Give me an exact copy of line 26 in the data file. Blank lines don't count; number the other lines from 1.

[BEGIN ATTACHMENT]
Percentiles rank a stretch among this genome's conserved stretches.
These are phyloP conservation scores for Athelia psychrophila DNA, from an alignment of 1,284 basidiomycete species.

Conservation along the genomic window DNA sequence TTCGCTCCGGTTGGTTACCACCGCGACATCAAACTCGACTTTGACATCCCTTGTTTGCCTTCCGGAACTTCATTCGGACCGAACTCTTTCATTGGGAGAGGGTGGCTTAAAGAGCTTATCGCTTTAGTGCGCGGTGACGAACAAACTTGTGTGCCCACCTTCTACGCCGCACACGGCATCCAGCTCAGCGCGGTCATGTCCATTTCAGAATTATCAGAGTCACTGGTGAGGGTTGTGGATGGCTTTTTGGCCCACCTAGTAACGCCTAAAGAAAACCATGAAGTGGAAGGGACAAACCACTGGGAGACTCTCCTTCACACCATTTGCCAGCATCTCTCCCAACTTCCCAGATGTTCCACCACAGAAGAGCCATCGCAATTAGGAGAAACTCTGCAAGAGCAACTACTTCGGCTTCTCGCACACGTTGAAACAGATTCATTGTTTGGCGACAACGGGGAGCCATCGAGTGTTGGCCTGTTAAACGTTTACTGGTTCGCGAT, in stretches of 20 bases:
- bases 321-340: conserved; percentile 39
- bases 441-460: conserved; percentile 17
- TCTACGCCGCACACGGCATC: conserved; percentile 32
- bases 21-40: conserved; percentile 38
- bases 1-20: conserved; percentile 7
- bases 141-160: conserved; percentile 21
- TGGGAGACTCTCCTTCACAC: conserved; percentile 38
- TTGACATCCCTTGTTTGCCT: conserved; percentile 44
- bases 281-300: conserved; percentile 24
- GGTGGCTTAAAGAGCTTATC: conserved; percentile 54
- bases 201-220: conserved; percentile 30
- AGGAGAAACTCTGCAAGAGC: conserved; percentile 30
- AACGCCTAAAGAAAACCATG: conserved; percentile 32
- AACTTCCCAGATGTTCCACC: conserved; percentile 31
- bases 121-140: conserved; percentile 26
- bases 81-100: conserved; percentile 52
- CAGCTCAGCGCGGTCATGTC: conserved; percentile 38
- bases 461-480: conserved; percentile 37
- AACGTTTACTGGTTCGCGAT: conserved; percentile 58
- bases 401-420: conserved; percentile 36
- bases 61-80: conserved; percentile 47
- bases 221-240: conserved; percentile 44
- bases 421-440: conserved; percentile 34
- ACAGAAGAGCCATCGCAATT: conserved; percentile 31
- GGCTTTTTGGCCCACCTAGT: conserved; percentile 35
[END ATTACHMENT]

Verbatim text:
- bases 421-440: conserved; percentile 34